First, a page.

Structural and biochemical studies on the regulation of biotin carboxylase by substrate inhibition and dimerization.
Publication Type:Journal Article
Source:J Biol Chem, Volume 286, Issue 27, p.24417-25 (2011)
Keywords:Adenosine Diphosphate, Amino Acid Substitution, Bicarbonates, Calcium, Carbon-Nitrogen Ligases, Catalysis, Catalytic Domain, Crystallography, X-Ray, Escherichia coli, Escherichia coli Proteins, Magnesium, Mutation, Missense, Protein Folding, Protein Multimerization, Protein Structure, Quaternary, Structure-Activity Relationship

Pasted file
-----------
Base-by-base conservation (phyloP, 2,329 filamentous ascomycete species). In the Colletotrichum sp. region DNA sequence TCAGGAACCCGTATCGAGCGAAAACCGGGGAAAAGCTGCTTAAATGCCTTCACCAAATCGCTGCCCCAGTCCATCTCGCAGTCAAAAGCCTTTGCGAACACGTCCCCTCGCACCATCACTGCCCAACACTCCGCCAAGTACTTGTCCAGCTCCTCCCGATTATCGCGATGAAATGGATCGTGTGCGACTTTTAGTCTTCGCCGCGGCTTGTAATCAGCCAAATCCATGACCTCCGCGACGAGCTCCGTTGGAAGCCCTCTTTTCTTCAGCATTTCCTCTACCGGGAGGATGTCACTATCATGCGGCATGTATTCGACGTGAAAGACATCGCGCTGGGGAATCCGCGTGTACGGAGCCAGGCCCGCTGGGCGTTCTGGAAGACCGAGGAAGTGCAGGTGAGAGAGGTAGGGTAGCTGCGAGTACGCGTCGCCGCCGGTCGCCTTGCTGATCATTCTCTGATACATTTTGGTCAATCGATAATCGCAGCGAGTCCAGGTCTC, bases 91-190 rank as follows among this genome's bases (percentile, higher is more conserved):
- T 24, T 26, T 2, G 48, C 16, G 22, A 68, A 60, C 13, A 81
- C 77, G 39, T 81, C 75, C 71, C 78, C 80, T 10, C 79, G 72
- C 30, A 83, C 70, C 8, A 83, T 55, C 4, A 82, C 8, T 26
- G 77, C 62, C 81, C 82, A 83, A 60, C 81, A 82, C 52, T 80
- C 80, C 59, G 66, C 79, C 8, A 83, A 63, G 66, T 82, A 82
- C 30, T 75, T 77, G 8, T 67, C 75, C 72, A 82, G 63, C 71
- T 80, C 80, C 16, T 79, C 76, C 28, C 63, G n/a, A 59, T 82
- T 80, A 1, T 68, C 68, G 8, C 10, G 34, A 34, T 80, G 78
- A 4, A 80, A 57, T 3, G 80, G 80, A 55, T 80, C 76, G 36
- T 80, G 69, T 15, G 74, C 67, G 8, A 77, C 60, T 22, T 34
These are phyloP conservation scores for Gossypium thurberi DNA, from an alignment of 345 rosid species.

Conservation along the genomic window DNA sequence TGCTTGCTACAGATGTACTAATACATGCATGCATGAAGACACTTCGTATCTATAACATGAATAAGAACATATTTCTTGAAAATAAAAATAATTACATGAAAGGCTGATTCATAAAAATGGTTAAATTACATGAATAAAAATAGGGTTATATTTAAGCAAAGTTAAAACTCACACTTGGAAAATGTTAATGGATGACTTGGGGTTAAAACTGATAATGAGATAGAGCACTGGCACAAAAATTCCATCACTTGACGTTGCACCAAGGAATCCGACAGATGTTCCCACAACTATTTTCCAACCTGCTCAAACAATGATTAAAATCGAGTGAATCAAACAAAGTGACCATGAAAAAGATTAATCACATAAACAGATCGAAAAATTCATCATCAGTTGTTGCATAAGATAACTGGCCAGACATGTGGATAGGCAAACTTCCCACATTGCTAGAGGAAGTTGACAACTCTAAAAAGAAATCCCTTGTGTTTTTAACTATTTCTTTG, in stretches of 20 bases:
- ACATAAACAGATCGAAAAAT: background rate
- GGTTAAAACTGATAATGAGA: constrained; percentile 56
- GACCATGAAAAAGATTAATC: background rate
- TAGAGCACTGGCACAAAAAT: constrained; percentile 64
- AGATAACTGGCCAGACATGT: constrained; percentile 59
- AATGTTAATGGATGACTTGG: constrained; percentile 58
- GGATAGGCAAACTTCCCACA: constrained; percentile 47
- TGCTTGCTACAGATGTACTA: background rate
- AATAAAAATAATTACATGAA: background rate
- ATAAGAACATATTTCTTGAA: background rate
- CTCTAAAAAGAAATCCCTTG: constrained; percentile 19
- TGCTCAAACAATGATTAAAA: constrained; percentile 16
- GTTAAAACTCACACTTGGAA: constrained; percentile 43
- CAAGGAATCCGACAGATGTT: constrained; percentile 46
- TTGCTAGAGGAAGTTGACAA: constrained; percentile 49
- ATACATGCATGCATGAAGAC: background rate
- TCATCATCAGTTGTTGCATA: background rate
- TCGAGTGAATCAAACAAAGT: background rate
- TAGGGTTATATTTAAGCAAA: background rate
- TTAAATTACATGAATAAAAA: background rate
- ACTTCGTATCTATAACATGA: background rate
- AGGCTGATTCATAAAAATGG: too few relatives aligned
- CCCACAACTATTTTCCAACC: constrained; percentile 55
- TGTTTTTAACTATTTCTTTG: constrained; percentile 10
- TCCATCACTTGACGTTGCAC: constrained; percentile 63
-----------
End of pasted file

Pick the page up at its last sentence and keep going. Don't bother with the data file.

<p>Biotin carboxylase (BC) activity is shared among biotin-dependent carboxylases and catalyzes the Mg-ATP-dependent carboxylation of biotin using bicarbonate as the CO(2) donor. BC has been studied extensively over the years by structural, kinetic, and mutagenesis analyses. Here we report three new crystal structures of Escherichia coli BC at up to 1.9 Å resolution, complexed with different ligands. Two structures are wild-type BC in complex with two ADP molecules and two Ca(2+) ions or two ADP molecules and one Mg(2+) ion. One ADP molecule is in the position normally taken by the ATP substrate, whereas the other ADP molecule occupies the binding sites of bicarbonate and biotin. One Ca(2+) ion and the Mg(2+) ion are associated with the ADP molecule in the active site, and the other Ca(2+) ion is coordinated by Glu-87, Glu-288, and Asn-290. Our kinetic studies confirm that ATP shows substrate inhibition and that this inhibition is competitive against bicarbonate. The third structure is on the R16E mutant in complex with bicarbonate and Mg-ADP. Arg-16 is located near the dimer interface. The R16E mutant has only a 2-fold loss in catalytic activity compared with the wild-type enzyme. Analytical ultracentrifugation experiments showed that the mutation significantly destabilized the dimer, although the presence of substrates can induce dimer formation. The binding modes of bicarbonate and Mg-ADP are essentially the same as those to the wild-type enzyme. However, the mutation greatly disrupted the dimer interface and caused a large re-organization of the dimer. The structures of these new complexes have implications for the catalysis by BC.</p>